Keep Plants Away From Cooling Appliances & Crank up the Heat

Cold drafts from the vents of cooling appliances can cause drastic temperature swings. Consider setting the room heater to a higher temperature (after accounting for the comfort levels of the inhabitants). 

Move Planters to a Sunnier or Warmer Site

Move the planters near a south- or west-facing window or porch where the sun will warm the soil and keep it dry. Make sure they remain out of the path of direct sun to avoid scorching the leaves.

Do Not Overwater

Wait for the top few inches of the soil to dry out before watering most houseplants, especially in fall and winter.

5. The Humidity Level Is Too High

When the indoor humidity levels are high and the air is saturated with moisture, evaporation of water from the soil and transpiration from the leaves reduce, leaving the soil moist for longer.

High humidity also attracts fungus, mold, and pest attacks that damage the plant and stunt its growth. As a result, the plant cannot use the water in the soil.

How to Limit Indoor Humidity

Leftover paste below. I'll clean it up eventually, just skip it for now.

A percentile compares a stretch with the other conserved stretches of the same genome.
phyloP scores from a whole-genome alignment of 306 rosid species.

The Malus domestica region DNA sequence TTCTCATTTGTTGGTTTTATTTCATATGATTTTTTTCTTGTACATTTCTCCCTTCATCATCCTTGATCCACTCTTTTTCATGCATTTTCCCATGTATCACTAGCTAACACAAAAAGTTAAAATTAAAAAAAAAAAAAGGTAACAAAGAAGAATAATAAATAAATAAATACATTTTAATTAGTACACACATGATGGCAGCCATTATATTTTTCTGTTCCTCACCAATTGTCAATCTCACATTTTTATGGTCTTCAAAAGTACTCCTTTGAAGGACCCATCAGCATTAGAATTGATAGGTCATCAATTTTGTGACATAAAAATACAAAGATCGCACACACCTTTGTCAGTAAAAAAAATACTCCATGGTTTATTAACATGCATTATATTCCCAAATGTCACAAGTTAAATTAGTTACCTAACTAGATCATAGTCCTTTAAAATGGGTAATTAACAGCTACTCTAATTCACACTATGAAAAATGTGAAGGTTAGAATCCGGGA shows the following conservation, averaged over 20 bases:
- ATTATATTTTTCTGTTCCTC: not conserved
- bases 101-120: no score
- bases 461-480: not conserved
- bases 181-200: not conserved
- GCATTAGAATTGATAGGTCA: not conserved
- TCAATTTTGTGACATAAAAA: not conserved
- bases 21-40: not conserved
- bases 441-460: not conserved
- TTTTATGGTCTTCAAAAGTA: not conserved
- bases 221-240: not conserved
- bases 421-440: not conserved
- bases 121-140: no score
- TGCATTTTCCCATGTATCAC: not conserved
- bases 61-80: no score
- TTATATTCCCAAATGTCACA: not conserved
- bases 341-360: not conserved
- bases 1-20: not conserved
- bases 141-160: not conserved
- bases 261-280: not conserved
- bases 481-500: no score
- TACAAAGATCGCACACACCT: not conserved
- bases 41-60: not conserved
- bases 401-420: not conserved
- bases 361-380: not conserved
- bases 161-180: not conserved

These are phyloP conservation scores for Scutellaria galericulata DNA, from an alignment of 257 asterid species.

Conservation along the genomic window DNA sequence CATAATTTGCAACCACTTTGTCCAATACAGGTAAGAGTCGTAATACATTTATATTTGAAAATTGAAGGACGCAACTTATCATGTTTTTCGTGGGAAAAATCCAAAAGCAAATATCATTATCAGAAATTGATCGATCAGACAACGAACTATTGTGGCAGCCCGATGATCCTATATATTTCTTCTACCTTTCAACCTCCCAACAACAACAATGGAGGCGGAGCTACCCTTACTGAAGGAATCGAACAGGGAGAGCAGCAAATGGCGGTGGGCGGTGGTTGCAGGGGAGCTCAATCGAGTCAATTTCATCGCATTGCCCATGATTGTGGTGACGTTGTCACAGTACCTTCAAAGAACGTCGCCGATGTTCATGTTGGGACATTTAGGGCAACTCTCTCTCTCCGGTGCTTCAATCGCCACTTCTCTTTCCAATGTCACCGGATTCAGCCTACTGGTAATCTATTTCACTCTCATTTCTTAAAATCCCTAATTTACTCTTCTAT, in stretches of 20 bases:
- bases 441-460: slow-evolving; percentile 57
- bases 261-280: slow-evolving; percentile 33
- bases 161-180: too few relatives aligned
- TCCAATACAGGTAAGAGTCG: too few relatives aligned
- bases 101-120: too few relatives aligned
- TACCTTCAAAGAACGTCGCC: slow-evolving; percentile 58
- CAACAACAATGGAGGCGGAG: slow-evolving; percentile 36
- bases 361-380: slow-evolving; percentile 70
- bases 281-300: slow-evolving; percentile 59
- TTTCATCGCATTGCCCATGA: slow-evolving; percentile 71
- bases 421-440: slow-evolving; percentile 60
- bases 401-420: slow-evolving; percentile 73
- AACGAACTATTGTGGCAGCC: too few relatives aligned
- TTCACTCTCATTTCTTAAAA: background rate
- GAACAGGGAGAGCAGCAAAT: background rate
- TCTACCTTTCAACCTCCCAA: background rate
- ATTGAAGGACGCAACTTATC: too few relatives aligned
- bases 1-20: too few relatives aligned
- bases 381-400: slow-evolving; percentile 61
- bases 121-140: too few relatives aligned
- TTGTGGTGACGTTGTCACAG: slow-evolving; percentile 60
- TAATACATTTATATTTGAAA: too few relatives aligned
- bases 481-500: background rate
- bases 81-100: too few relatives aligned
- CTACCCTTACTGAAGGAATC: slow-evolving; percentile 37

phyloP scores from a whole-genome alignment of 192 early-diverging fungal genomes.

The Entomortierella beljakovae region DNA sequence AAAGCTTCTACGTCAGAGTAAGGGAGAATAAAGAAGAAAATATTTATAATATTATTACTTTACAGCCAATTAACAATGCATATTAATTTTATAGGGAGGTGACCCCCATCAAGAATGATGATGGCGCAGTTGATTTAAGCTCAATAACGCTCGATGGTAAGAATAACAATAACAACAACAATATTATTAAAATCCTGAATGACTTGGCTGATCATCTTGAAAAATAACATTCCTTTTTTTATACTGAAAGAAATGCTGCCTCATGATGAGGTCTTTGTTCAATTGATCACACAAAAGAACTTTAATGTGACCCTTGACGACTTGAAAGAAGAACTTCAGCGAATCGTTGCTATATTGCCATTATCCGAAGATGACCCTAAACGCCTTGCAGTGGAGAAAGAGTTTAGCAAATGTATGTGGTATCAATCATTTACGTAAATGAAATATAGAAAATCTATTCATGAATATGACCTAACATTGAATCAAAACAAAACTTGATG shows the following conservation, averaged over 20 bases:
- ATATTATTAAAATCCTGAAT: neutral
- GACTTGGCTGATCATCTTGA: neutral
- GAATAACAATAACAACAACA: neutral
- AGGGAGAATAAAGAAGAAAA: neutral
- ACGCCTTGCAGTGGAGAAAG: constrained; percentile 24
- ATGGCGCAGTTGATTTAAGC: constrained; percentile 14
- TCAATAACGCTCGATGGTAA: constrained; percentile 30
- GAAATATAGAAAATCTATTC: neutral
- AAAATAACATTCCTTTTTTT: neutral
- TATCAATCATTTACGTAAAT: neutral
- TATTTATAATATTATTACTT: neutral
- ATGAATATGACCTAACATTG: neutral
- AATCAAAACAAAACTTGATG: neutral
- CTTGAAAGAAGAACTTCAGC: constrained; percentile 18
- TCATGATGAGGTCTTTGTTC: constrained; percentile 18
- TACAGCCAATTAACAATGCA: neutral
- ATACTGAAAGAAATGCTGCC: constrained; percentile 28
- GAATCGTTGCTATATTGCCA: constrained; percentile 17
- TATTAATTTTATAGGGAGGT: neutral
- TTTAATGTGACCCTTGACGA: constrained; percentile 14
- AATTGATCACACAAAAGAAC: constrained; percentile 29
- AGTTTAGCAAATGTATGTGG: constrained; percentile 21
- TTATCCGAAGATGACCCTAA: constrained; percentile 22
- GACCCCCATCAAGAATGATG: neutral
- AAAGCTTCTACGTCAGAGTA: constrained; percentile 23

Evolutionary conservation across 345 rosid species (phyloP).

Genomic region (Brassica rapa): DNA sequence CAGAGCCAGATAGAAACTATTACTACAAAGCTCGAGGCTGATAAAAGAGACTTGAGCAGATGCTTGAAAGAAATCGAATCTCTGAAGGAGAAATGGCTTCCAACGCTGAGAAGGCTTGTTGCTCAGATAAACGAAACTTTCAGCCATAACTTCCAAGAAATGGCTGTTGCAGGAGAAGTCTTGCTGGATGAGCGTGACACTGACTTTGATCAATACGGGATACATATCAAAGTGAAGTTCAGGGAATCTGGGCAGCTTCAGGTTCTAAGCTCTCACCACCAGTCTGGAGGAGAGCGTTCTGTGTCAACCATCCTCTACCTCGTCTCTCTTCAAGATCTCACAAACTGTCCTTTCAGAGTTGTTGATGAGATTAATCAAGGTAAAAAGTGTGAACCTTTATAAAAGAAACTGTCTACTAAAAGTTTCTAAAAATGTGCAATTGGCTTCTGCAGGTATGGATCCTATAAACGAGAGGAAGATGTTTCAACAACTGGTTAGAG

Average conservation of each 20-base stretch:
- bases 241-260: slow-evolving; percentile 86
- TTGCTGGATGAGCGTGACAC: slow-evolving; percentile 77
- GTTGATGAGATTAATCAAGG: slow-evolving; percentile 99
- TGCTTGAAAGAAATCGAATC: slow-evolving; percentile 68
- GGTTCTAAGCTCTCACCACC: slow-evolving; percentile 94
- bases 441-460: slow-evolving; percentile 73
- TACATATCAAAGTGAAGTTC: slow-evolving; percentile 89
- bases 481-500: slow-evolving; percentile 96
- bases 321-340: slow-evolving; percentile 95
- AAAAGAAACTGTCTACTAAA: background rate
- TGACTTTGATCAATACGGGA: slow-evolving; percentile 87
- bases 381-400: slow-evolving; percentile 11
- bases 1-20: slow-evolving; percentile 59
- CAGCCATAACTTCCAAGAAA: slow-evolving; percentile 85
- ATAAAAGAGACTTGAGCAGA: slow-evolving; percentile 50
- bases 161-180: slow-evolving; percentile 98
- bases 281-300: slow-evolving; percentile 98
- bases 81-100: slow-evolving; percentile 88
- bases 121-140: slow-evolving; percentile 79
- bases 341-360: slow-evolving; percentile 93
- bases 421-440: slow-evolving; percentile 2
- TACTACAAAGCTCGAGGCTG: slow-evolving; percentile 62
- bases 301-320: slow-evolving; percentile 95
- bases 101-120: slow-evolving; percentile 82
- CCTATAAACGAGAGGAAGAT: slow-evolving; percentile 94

High humidity levels are beneficial for most houseplants.

But if they are so high they are causing damage, here’s how you can bring down the humidity level around your indoor plants:

  • Tweak the controls of the humidifier.
  • Move plants farther apart.
  • Trim the leaves on the lower branches. This will expose the soil to the air and help it dry quickly.
  • Do not let water stagnate in the drainage saucer. Stagnant water keeps the soil near the plant’s root zone wet.

It’s vital to strike a balance between keeping the air humid enough for your plants and dry enough to allow the soil to dry out sufficiently. Do some experiments with different spots in your home until you get it right.

6. The Light Is Too Low

Most indoor plants thrive in brightly-lit spaces. Although there are some that survive low-light conditions for short periods, lack of sun negatively impacts growth.

With lower light comes lower evaporation, leaving the soil wet for longer. A plant that isn’t growing well also doesn’t use up as much moisture, compounding the problem.

How to Fix Low Lighting